Get the Lowest Prices anywhere on Macs, iPads and Apple Watches: Apple Price Guides updated December 11th
 

 

Final version of HDMI 2.1 standard released with 48Gbps of bandwidth supporting 10K resolution video

The HDMI Forum has issued the final version of the HDMI 2.1 specification, the latest iteration of the video communications standard, with version 2.1 and its new Ultra High Speed HDMI Cable specifications enabling video resolutions of up to 10K via its increased bandwidth capacity of up to 48 gigabit per second.




Previewed during CES in January of this year, the latest release from the HDMI Forum was developed by the forum's Technical Working Group, with the finalized version available to device manufacturers to incorporate into future products. Companies involved in the HDMI Forum and its Technical Working Group are highly likely to be among the first to adopt the new specification, with the membership including Microsoft, AMD, Intel, and Nvidia alongside other device and component vendors.

The headline feature of HDMI 2.1 is its support for higher video resolutions and faster refresh rates, including 8K at 60Hz, 4K video at 120Hz, and up to 10K-resolution video meant for "commercial AV, industrial, and speciality usages," the Forum suggests. It is also claimed the standard is capable of handling uncompressed 8K high dynamic range (HDR) footage, video that requires high amounts of bandwidth.

Dynamic HDR is also included in the standard, for the transmission of video with ideal values for depth, detail, brightness, contrast, and wider color gamuts. This can be performed on a scene-by-scene basis, though it is also possible to use it on a frame-by-frame basis, depending on the content.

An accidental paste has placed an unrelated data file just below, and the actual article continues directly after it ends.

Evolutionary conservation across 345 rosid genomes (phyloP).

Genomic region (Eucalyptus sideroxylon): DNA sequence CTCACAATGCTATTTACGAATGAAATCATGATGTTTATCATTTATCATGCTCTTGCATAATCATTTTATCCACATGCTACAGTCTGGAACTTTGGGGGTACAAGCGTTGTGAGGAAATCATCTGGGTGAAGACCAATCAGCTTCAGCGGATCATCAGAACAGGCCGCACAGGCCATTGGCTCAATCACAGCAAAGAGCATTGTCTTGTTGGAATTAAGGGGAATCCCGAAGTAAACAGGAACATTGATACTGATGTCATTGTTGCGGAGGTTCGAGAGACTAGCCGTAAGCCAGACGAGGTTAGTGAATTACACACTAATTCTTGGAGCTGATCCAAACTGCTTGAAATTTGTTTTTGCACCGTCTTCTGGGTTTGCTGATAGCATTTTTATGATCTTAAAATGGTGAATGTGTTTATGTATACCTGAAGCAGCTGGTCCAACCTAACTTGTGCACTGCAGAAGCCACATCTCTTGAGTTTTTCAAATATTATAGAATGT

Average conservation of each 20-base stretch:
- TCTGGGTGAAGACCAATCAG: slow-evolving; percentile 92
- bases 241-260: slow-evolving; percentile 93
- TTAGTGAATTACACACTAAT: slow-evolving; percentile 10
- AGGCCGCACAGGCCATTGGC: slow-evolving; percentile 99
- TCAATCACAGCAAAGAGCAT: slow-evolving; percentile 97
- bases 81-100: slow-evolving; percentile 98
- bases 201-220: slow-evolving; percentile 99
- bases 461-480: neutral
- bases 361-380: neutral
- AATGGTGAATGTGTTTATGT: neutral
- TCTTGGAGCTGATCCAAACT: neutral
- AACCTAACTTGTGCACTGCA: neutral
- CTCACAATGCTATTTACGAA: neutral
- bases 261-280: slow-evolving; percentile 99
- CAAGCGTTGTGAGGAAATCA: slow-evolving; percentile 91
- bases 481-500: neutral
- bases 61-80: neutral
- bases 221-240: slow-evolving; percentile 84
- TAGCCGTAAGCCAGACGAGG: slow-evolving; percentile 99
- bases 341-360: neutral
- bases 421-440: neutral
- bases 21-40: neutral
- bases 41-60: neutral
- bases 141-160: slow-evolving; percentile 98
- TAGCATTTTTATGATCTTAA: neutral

An example of the potential differences between Static and Dynamic HDR

An example of the potential differences between Static and Dynamic HDR


Enabling the changes is the Ultra High Speed HDMI Cable specification, which is designed with "exceptionally low" electro-magnetic interference in mind, minimizing interference from nearby wireless devices while still offering up to 48 gigabit per second of bandwidth. The cable design also allows it to be backwards compatible with earlier HDMI standards, so devices and televisions using older HDMI versions can still be connected together without any interoperability issues.

The 48 gigabit per second bandwidth in HDMI 2.1 is more than double the 18 gigabit per second bandwidth available in the HDMI 2.0 standard. HDMI 1.4 offered 10.2 gigabits per second of bandwidth, while HDMI 1.0 provided just 3.96 gigabits per second.

Enhanced refresh rate features are set to improve the smoothness of motion and transitions in video, especially for gaming and movies, with Quick Media Switching (QMS) eliminating any delays that can cause a blank screen to appear before content is shown. For gaming and VR applications, Variable Refresh Rate (VRR) reduces lag, stuttering, and frame tearing, while Quick Frame Transport (QFT) also aims to minimizing latency.

An Auto Low Latency Mode (ALLM) will allow for the ideal latency setting to be set automatically, depending on the type of content being viewed.

A comparison of features added to the HDMI standards over time

A comparison of features added to the HDMI standards over time


For sound, support for eARC for object-based audio is included, which the HDMI Forum claims will support the "most advanced audio formats and highest audio quality." Including eARC is also said to ensure full compatibility between products using HDMI 2.1 and other audio devices.

While the final version of the HDMI 2.1 specification has been provided to vendors, the Compliance Test Specification will be arriving at a later date. The HDMI Forum expects to publish the test specification in stages during the first three quarters of 2018, suggesting the specification may still be at least a year away from being used in commercial products.

Though Apple itself is not listed as a member of the HDMI Forum, the company does extensively support HDMI in various forms, and pushes to adopt new standards where possible. Aside from devices with dedicated HDMI ports, there are embedded HDMI implementations in Lightning, USB 3.0, USB 3.1 Type-C, and Thunderbolt 3, enabled by adaptors.